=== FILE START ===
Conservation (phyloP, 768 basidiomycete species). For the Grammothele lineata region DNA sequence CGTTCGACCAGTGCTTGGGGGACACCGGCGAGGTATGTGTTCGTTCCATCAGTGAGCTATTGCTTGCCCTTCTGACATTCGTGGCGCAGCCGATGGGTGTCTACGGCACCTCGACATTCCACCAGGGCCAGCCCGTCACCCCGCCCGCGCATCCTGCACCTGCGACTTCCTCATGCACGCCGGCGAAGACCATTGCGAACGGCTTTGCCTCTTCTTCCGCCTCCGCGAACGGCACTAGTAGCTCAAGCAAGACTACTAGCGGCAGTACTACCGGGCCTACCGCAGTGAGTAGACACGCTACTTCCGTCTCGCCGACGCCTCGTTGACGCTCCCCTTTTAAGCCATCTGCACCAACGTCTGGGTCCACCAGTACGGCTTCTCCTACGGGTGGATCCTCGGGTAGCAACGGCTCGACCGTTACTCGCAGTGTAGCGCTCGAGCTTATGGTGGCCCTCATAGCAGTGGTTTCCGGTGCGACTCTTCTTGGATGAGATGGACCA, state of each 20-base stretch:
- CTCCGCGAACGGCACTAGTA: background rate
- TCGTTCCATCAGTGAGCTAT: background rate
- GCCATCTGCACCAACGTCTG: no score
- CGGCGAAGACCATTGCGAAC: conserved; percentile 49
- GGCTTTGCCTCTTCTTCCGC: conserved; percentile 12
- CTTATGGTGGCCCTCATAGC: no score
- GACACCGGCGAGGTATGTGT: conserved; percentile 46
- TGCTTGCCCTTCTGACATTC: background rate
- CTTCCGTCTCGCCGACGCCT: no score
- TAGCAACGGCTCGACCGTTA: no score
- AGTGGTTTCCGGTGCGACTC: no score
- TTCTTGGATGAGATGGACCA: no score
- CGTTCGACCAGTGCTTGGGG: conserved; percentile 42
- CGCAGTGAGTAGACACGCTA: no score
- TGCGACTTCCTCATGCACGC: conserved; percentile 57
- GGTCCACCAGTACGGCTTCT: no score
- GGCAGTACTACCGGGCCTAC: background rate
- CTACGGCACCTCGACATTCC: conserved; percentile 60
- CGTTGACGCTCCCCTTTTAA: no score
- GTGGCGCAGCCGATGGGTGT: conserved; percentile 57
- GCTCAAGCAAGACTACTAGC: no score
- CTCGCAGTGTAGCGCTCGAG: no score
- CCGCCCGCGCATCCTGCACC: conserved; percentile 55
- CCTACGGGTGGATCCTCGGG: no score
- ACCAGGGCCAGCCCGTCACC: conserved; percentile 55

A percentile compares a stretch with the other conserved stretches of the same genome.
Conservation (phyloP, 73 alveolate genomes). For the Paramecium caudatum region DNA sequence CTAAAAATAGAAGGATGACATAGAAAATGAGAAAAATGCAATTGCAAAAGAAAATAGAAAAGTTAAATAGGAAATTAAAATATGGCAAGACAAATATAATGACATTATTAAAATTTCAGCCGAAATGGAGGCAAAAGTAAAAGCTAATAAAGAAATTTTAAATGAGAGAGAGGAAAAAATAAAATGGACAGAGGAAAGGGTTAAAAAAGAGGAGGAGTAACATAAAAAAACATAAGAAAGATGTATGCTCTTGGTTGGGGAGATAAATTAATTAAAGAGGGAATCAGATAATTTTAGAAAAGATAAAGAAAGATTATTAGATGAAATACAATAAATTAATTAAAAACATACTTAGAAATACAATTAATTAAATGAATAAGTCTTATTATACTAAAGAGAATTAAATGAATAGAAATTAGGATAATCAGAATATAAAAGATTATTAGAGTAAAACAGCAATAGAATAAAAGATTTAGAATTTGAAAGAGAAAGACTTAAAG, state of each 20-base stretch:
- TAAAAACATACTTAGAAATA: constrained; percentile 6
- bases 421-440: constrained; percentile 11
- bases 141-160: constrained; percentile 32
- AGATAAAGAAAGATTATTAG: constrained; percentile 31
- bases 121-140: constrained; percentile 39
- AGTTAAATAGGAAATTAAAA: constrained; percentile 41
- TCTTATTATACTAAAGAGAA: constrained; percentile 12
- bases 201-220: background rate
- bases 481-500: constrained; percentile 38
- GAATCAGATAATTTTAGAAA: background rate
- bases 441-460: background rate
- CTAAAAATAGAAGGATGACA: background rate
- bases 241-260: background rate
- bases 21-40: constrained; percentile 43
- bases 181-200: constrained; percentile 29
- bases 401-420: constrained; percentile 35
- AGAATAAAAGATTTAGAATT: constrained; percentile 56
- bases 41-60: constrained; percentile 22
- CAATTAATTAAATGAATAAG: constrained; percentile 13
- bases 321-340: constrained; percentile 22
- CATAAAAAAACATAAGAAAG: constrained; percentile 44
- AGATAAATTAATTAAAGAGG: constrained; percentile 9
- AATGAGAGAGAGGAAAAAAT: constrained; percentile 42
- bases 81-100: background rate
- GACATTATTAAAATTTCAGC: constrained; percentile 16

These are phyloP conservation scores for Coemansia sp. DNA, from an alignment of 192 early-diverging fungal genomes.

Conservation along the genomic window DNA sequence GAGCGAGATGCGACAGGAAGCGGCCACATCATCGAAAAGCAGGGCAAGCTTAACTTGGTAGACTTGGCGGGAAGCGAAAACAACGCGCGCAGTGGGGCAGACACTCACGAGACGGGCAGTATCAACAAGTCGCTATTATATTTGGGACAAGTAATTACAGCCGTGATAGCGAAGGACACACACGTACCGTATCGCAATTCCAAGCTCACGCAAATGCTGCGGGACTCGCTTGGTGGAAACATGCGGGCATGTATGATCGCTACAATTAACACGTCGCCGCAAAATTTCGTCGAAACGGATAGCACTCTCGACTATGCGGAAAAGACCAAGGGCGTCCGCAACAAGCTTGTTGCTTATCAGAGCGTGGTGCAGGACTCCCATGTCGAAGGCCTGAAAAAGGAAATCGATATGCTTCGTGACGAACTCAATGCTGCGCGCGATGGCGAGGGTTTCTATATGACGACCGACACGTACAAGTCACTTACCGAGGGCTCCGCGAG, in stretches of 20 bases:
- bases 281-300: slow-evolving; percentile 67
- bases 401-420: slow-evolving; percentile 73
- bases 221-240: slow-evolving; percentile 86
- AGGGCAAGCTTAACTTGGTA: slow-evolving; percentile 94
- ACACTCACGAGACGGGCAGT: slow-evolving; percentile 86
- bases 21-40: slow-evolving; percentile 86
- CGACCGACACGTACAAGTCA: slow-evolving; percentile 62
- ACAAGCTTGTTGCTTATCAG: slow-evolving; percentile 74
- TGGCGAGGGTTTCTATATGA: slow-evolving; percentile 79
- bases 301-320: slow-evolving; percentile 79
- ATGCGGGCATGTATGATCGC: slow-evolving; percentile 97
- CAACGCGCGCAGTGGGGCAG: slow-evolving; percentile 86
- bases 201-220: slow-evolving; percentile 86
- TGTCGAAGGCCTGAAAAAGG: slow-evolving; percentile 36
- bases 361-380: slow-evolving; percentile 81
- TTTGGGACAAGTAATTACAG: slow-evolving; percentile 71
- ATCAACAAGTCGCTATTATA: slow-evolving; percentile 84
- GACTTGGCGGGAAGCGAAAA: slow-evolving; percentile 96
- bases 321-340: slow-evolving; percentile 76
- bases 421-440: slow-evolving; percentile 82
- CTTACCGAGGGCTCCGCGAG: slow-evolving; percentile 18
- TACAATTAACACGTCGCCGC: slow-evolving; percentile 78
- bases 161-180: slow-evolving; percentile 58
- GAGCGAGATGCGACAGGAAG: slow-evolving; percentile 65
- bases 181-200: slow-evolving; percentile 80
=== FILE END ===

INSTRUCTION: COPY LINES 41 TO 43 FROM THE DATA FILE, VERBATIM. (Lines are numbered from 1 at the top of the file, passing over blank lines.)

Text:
- bases 241-260: background rate
- bases 21-40: constrained; percentile 43
- bases 181-200: constrained; percentile 29